Fynbos Estate expedition, 3-12 December 2019

Cape Sugarbird

Following a successful 10 day BDI bird ringing expedition earlier this year, another was held at Fynbos Estate in December. It was hot and windy but the days were long, and the birds plentiful!

Marc, Danielle, Salome and Dieter were the main team, joined by Joel for two days. On Saturday we were joined by Loutjie and Leon, and Les with Karis, Taylyn and Itxaso for ringing and a communal braai.

Ringing table
Ringing team at work


Top species – weavers

The top species was Cape Weaver, followed by Southern Red Bishop and Southern Masked Weaver. The large numbers caught were due to large numbers of juveniles foraging in flocks. These were usually caught in small flocks of 20-30 birds at a time. Most of the weavers had completed breeding, but for the Southern Masked Weaver two nests were found with chicks large enough to ring.

The adult weavers had started primary moult, and males were moulting into non-breeding plumage. Recent juveniles had not started moult, while some older juveniles were starting their post-juvenile moult.

Southern Red Bishop
Southern Red Bishop, male moulting (photo by Marc Baumann)

Special birds

A Bokmakierie was ringed – the first for Fynbos. This species was very vocal on previous trips, but avoided the nets! A Cape Sugarbird was ringed – a few were present daily in the beautiful protea garden – on previous trips, this species was rarely seen, and instead Malachite Sunbirds were regular (and ringed). All three mousebird species were ringed, with the Red-faced being the most common. Some African Stonechats and African Paradise Flycatchers were also ringed. A Cardinal Woodpecker was ringed – two nets were put high in the dead tree that at least 4 woodpeckers frequented, but without success!

Cape Sugarbird
Cape Sugarbird


African Paradise Flycatcher
African Paradise Flycatcher

Sonop Farm

One trip was made to Sonop Farm, on the south-east side of the Paardeberg, where ringer Loutjie regularly rings birds at the farm dam. Special birds caught here were a Malachite Kingfisher (recapture), a Namaqua Dove, and a Grey-backed Cisticola. (Previous ringing trip to Sonop). Four juvenile Fiscal Flycatchers were ringed, possibly from the same brood.

Fiscal Flycatcher
Fiscal Flycatcher, juvenile (photo by Marc Baumann)

Recapture rates

Recapture rates were 7% at Fynbos – this low rate is due to the large number of juvenile weavers present, which had fledged since the previous expedition in June. Excluding all the weavers gives a Recapture rate of 15% on this trip. At Sonop there has been more recent ringing resulting in a high recapture rate of 28%. At Fynbos some birds were recaptured from each of the previous trips.

Ringing studies

Ringing large numbers of birds at Fynbos Estate and other sites on the Paardeberg over the next few years will provide baseline data on moult patterns, diversity of birds, longevities, and other aspects of bird biology.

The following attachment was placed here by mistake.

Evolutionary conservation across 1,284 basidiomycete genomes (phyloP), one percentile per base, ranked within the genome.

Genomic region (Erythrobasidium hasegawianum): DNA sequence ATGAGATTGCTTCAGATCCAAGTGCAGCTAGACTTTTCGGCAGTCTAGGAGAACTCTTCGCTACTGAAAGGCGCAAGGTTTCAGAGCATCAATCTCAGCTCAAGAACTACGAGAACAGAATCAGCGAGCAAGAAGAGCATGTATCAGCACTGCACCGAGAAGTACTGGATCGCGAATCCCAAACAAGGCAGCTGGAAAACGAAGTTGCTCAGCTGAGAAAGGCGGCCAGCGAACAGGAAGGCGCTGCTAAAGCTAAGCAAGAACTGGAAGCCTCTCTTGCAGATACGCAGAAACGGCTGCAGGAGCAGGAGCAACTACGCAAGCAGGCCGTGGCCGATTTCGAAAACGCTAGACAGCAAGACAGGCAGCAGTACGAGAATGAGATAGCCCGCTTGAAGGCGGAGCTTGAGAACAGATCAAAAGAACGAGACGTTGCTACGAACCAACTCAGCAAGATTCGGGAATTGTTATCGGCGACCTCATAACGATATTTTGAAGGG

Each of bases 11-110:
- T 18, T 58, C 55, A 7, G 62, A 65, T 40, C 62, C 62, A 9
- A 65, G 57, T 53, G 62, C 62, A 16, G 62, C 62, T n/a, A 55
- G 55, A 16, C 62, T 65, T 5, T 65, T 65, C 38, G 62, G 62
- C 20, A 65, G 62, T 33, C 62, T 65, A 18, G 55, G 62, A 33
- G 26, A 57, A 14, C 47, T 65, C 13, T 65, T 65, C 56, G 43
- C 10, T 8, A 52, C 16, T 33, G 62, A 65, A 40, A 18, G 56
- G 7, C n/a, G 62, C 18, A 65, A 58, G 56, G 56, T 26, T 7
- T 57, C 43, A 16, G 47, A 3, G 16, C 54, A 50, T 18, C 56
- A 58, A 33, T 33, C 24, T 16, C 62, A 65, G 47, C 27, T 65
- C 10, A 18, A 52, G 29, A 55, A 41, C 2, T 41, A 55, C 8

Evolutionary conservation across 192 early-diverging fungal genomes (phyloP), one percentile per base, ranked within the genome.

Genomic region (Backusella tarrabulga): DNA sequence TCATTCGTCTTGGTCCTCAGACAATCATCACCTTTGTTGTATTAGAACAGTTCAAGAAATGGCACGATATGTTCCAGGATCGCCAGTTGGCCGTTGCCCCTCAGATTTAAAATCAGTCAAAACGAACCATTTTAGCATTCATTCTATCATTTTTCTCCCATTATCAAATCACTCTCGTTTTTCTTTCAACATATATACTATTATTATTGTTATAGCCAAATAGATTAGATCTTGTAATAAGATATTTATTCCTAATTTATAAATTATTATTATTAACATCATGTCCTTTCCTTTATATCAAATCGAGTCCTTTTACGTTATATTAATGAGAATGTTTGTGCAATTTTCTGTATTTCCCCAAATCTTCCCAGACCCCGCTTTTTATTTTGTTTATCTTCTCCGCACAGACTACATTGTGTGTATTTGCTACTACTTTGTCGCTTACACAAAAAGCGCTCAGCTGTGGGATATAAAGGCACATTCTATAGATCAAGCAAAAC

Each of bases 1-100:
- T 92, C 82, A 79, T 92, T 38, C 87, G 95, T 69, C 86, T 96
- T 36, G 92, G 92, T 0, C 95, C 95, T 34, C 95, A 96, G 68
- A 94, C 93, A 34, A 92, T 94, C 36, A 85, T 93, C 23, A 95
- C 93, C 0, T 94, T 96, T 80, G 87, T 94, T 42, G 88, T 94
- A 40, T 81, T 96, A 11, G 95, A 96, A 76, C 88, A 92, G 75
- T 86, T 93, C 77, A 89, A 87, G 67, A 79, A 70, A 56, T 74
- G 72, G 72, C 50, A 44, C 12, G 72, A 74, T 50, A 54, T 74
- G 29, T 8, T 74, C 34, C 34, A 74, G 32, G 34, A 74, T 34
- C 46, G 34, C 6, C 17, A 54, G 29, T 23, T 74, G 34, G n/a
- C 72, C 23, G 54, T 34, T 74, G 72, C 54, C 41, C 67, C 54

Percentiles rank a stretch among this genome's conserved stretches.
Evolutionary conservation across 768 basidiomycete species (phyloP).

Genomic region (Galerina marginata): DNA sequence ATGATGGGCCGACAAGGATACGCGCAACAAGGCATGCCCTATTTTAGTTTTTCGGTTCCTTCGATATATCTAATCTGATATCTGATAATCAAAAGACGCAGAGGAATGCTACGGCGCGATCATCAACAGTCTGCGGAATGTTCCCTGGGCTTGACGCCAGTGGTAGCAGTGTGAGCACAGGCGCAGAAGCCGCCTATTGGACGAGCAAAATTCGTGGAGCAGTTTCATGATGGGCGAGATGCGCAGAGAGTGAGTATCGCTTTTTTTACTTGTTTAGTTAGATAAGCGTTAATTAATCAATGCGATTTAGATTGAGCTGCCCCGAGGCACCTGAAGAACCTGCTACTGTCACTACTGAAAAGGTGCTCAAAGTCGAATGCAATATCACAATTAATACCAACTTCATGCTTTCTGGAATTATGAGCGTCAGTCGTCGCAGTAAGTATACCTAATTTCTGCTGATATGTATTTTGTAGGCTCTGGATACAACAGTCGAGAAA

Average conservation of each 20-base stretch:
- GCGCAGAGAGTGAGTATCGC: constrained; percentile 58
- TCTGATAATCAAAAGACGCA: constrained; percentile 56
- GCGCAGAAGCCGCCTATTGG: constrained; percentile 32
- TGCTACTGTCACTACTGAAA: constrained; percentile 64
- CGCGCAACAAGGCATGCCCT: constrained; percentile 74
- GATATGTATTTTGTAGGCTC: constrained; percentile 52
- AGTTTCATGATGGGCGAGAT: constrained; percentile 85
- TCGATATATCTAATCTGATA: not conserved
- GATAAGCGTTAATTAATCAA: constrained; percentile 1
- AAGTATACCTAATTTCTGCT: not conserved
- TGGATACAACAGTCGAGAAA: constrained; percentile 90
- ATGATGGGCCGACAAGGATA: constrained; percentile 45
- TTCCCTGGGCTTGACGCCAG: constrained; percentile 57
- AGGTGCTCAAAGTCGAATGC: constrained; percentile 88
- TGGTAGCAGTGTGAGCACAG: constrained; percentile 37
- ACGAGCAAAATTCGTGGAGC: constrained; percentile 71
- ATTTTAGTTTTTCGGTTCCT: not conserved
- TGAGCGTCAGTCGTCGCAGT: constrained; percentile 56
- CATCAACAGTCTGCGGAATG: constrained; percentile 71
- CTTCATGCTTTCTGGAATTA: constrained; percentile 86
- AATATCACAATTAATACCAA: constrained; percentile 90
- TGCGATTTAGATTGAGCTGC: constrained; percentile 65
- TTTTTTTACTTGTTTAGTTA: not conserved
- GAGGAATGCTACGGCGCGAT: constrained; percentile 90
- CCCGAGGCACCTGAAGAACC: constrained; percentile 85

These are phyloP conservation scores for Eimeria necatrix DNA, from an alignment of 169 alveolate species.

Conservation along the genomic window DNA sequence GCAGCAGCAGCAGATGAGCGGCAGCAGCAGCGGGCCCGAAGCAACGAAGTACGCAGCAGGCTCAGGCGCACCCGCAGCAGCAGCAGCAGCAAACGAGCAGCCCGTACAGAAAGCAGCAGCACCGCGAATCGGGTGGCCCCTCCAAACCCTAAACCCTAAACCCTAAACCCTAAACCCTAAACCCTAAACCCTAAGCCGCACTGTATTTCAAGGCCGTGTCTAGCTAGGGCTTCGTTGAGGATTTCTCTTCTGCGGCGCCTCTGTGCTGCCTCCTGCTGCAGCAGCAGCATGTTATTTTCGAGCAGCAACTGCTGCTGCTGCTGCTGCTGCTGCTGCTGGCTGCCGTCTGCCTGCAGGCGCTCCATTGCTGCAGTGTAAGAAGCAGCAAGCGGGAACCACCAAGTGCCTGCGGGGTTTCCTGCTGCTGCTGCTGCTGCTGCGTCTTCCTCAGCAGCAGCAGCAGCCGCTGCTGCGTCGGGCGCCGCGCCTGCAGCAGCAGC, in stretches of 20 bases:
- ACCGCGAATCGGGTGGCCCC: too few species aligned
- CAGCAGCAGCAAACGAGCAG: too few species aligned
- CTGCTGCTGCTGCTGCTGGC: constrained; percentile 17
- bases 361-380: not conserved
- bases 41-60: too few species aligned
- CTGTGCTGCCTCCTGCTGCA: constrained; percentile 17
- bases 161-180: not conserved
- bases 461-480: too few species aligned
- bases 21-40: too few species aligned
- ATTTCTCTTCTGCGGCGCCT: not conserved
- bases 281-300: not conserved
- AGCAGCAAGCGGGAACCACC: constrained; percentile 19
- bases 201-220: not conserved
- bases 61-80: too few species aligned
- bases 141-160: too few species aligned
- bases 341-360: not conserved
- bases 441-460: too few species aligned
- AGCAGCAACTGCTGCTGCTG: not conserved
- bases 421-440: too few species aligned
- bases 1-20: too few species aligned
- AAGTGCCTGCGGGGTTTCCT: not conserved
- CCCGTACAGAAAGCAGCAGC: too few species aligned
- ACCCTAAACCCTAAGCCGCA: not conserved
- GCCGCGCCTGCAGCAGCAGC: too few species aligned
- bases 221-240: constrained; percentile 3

Table. Number of birds ringed and recaptured on two farms on the Paardeberg Mountain, 3-12 December 2019

  Sp no  Species  Fynbos ring  Fynbos retrap  Sonop ring  Sonop retrap  Total
  316  Cape Turtle Dove  2  2
  318  Namaqua Dove  1  1
  390  Speckled Mousebird  2  3  5
  391  White-backed Mousebird  3  1  4
  392  Red-faced Mousebird  6  3  9
  397  Malachite Kingfisher  1  1
  442  Lesser Honeyguide  1  1
  450  Cardinal Woodpecker  1  1
  502  Greater Striped Swallow  1  1
  543  Cape Bulbul  5  4  1  10
  576  African Stonechat  3  3
  581  Cape Robin-Chat  7  3  4  1  15
  606  African Reed-Warbler  11  3  1  6  21
  622  Bar-throated Apalis  1  1
  638  Grey-backed Cisticola  1  1
  646  Levaillant’s Cisticola  12  3  15
  665  Fiscal Flycatcher  1  4  5
  682  African Paradise Flycatcher  3  3
  707  Common Fiscal  2  1  3
  722  Bokmakierie  1  1  2
  749  Cape Sugarbird  1  1
  786  Cape Sparrow  6  1  1  8
  799  Cape Weaver  324  19  7  1  351
  803  Southern Masked Weaver  34  4  5  43
  805  Red-billed Quelea  5  5
  808  Southern Red Bishop  190  2  192
  810  Yellow Bishop  31  7  1  39
  857  Cape Canary  1  1  2
  863  Brimstone Canary  27  2  2  31
  867  Streaky-headed Seedeater  1  1
  1104  Karoo Thrush  1  1
  1105  Olive Thrush  1  1  1  3
  1172  Cape White-eye  8  1  7  16
  4139  Karoo Prinia  4  2  2  2  10
 Total  693  50  50  14  807


Well done to Joel for handling over 500 birds!

500th bird
500th bird, a juvenile Cape Weaver!


List of expeditions to Fynbos Estate, with links to trip reports

Trial expedition, 25-27 May 2018
First expedition, 18-28 February 2019 (ring totals), the place, and the birds
Student expedition, 17-21 June 2019
Second expedition, 2-12 December 2019 (this blog)

Sunset over Fynbos Estate – view from Dragonridge


Would you like to ring birds in the fynbos? Book a trip with African Ringing Expeditions!

Dieter Oschadleus
Dieter Oschadleus
Dieter Oschadleus leads the BDI bird ringing expeditions, and is able to organise bird ringing courses (having run many courses in South Africa, and some in the Seychelles). Dieter is also a registered bird guide in South Africa, and has birded widely in Africa and the Indian Ocean islands. Dieter is able to act as a bird guide for day trips in Cape Town, and is able to customise birds tours in South Africa and beyond.